Breast cancer risk factors in Queensland women attending population-based mammography screening

Protani, Melinda, Page, Andrew, Taylor, Richard, Glazebrook, Roz, Lahmann, Petra H., Branch, Elise and Muller, Jennifer (2012) Breast cancer risk factors in Queensland women attending population-based mammography screening. Maturitas, 71 3: 279-286. doi:10.1016/j.maturitas.2011.12.008

Author Protani, Melinda
Page, Andrew
Taylor, Richard
Glazebrook, Roz
Lahmann, Petra H.
Branch, Elise
Muller, Jennifer
Title Breast cancer risk factors in Queensland women attending population-based mammography screening
Journal name Maturitas   Check publisher's open access policy
ISSN 0378-5122
Publication date 2012-03
Sub-type Article (original research)
DOI 10.1016/j.maturitas.2011.12.008
Volume 71
Issue 3
Start page 279
End page 286
Total pages 8
Place of publication Clare, Ireland
Publisher Elsevier
Collection year 2013
Language eng
Formatted abstract
Objective: To investigate the prevalence of established modifiable and non-modifiable risk factors associated with breast cancer in Queensland (Australia) women.

Study design: Cross-sectional prevalence study of 9792 women (58% of women sent the questionnaire) attending BreastScreen Queensland Screening and Assessment Services between November 2008 and February 2009. Prevalence and 95% confidence intervals were calculated for each risk factor, stratified by age-group (45–49 years, 50–59 years, 60–69 years, ≥70 years).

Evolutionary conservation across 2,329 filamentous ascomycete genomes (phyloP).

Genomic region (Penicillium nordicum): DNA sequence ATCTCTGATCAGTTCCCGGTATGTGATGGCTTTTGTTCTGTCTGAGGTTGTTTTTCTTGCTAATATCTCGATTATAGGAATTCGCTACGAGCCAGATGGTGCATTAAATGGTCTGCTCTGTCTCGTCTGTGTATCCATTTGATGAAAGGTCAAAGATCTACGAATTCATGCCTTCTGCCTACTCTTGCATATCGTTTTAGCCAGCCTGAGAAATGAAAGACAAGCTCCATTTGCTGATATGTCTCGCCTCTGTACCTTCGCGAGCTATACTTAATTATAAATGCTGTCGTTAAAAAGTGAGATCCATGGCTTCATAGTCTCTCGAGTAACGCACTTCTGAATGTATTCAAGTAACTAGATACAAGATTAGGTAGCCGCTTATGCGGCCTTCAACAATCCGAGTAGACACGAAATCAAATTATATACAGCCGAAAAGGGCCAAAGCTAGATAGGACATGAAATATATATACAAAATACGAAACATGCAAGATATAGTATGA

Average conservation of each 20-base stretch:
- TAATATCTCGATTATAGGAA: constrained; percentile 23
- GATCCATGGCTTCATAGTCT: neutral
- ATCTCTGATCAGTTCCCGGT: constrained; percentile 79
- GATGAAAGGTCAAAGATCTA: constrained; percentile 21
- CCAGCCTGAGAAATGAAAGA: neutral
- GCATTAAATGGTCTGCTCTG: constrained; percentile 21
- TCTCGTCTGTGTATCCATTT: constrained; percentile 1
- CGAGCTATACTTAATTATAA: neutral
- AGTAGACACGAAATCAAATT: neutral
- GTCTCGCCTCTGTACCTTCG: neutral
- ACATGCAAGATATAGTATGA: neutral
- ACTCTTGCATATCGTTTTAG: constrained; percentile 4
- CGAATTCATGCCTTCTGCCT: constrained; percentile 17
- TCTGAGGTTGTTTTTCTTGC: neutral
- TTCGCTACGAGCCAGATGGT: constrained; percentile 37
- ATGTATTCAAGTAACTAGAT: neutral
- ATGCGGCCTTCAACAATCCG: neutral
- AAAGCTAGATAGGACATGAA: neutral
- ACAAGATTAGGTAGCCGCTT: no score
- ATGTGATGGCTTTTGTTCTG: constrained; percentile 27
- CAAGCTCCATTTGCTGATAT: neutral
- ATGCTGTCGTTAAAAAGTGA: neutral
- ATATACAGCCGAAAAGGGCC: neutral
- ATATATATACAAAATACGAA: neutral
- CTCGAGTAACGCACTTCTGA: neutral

Main outcome measures:
First-degree family history (FH) of breast cancer (mother, sister, daughter), reproductive history, behavioural factors, co-morbidities, use of hormone replacement therapy (HRT) and alternatives, and socio-demographic factors.

Results: The prevalence of first-degree FH of breast cancer was 16% and a previous diagnosis of breast cancer was 3.5%; both are considered major risk factors for breast cancer. The prevalence of modifiable breast cancer risk factors of moderate risk were: current HRT use (12%), HRT use within the past 5 years (7%), overweight [body mass index 25–29] (33%) or obesity [BMI > 30] (27%), alcohol consumption
[≥11 drinks/week] (10%), sedentary behaviour (70%), and low fruit (34%) and vegetable consumption (69%). These risk factors tended to be higher in younger women (45–49 years) compared to older women (>50 years).

Conclusion: Prevalence of risk factors in Queensland women were largely consistent with other Australian and international studies. Hormone therapy use is lower than previously reported estimates in Australia and internationally. The comparatively high prevalence of modifiable lifestyle factors which have been shown to be moderately associated with breast cancer are potential targets for reducing the public health
burden of breast cancer.
Keyword Breast cancer
Risk factors
Family history
Hormone replacement therapy
Complementary medicines
Reproductive factors
Q-Index Code C1
Q-Index Status Confirmed Code
Institutional Status UQ

Document type: Journal Article
Sub-type: Article (original research)
Collections: Official 2013 Collection
School of Public Health Publications
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Citation counts: TR Web of Science Citation Count  Cited 3 times in Thomson Reuters Web of Science Article | Citations
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